'Soch' about Sochi

Sochi Winter Olympics are beginning on February 7. Source: RIA Novosti

Sochi Winter Olympics are beginning on February 7. Source: RIA Novosti

The Western crusade against the Winter Olympics host and its leader, also joined by home-grown proponents of so-called liberal values opposing the Kremlin is unlikely to influence the majority of the global audience, who will be able to have a glimpse of resurgent Russia.

'Soch' in Hindi means thinking, and my thoughts are about Sochi, the Black Sea resort and venue of the XXII Winter Olympics, which I visited twice when it was gearing to host the games.

The Winter Olympics 2014 are beginning on February 7 in Russia's Black Sea resort of Sochi and a lot has been said and written about them, including the corruption, security risks from Islamist terror outfits and waste of public money. 

Most of the Western leaders including US President Barack Obama are staying away from the opening ceremony, obviously to please their 'Rainbow' electorates, fuming over Vladimir Putin's alleged crackdown on the LGBT community and human rights in his country. In spite of that, the Sochi Olympics should be a game changer in comprehending today's Russia, which has overcome the decline and trauma of the Soviet collapse. The world will see that Russia is not an ailing nation of vodka-guzzling brute, 'uncivilised barbarians', as the biased media spoon-feeds general public, especially in the Anglo-Saxon world including India.

Ever since the selection of Sochi as the venue of 2014 Winter Games in Guatemala City in July, 2007, I have been keeping my fingers crossed, because of the past case of 1980 Olympics in Moscow, which were boycotted en mass by the US and its allies including Pakistan over the Soviet invasion of Afghanistan.

The biggest boycott threat to Sochi Winter Olympics emerged in August 2008, when Russia sent its forces in the breakaway province of neighbouring Georgia, a US ally in the Caucasus and NATO aspirant. The four-day Caucasus war unleashed by the then Georgian President Michel Saakashvili's botched attempt to recapture South Ossetia by sheer military force had made the chances of the Sochi Winter Olympics coming under the cloud of Western boycotts. President Saakashvili had urged his Western mentors to do so to punish assertive Russia. However, since then there is a different government in Georgia, which is seeking to patch up with Moscow and has decided to send its national squad to participate in Sochi.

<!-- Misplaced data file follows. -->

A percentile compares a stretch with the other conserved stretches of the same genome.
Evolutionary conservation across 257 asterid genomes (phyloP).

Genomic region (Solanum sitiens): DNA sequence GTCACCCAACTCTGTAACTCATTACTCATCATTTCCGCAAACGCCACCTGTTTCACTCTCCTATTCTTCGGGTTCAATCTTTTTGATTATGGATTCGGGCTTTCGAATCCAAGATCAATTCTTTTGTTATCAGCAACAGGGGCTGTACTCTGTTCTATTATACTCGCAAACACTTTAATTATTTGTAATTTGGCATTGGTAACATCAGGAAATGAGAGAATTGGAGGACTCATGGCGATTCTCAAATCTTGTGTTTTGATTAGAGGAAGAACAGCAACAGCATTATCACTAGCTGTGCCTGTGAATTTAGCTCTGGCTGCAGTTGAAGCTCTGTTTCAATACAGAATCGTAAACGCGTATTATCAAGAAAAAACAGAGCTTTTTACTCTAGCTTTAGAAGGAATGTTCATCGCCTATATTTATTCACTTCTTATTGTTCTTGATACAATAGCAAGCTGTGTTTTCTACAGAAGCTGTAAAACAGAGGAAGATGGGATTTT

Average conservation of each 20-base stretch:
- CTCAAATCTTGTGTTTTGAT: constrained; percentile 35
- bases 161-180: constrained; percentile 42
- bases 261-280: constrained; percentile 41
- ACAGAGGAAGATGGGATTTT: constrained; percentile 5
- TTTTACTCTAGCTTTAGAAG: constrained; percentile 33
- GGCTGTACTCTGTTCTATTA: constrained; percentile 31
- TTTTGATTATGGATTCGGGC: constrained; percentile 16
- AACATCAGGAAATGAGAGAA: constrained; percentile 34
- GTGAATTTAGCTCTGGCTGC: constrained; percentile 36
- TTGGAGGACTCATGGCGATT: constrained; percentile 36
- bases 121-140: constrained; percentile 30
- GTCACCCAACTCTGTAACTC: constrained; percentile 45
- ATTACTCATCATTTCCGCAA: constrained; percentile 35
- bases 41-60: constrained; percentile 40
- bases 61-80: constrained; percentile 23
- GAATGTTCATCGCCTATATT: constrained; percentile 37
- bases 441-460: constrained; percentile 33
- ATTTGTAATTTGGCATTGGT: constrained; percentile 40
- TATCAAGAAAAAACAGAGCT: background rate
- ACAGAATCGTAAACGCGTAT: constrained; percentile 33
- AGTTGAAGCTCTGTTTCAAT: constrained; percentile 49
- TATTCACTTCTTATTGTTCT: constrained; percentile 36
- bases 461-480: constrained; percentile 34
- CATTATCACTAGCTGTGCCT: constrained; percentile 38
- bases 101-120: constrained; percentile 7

Frankly speaking, nothing much has changed in the West's approach to Russia, even after the pro-Western elite in the Soviet Union demolished the USSR to become the part of the 'civilised' (Western) world. Today's Russia, or Putin's Russia, is not the replica of the USSR. Russians freely travel all over the world, not only rich, but middle class professionals also own houses and other assets in the US and Western Europe, thanks to economic changes under President Putin.

Unlike in the USSR, the Russians have free access to internet and the Russian print and web-based media is essentially free, even the highly state controlled electronic media is mostly dominated by the pro-West liberals and is pluralistic.

On this backdrop, the Western crusade against the Sochi Winter Olympics host and its leader, also joined by home-grown proponents of Western liberal values opposing the Kremlin is unlikely to influence the majority of the global audience, who will be able to have a glimpse of resurgent Russia.

As a respected Indian daily, The Hindu noted the “vicious campaign to boycott the Sochi Olympics was unleashed in the West after Russia last year passed a law banning homosexual propaganda among minors.”

The Western media has also termed the Sochi Olympics as the most expensive in the history of the Games and quoting Russian Kremlin-baiters have the put the cost at $50 billion, half of which was allegedly stolen in kickbacks. In an interview to CNN, Russian Prime Minister Dmitry Medvedev said the actual cost of Olympic venues, which were built on the basis of public-private partnership, was $6.4 billion.

 In all $50 billion was spent on the infrastructural development of the entire Sochi region, to make it a world class resort. Where in the world would you find a combination of a sub-tropical sea and alpine skiing resorts located at less than half an hour distance, thanks to a brand new railway line and highway crossing mountain ranges through a network of tunnels, built specially for the Sochi Olympics?

This has a great importance for Russia as almost all the sea resorts after the Soviet collapse have gone to newly independent states Ukraine and Georgia. This money, anyway would have been spent to develop Sochi over decades, but the Winter Olympics set a time-frame of 7 years.

Wishing the success of the Sochi Winter Olympics, I assure you that in the coming days you will see a lot of negative coverage in the Western media.    

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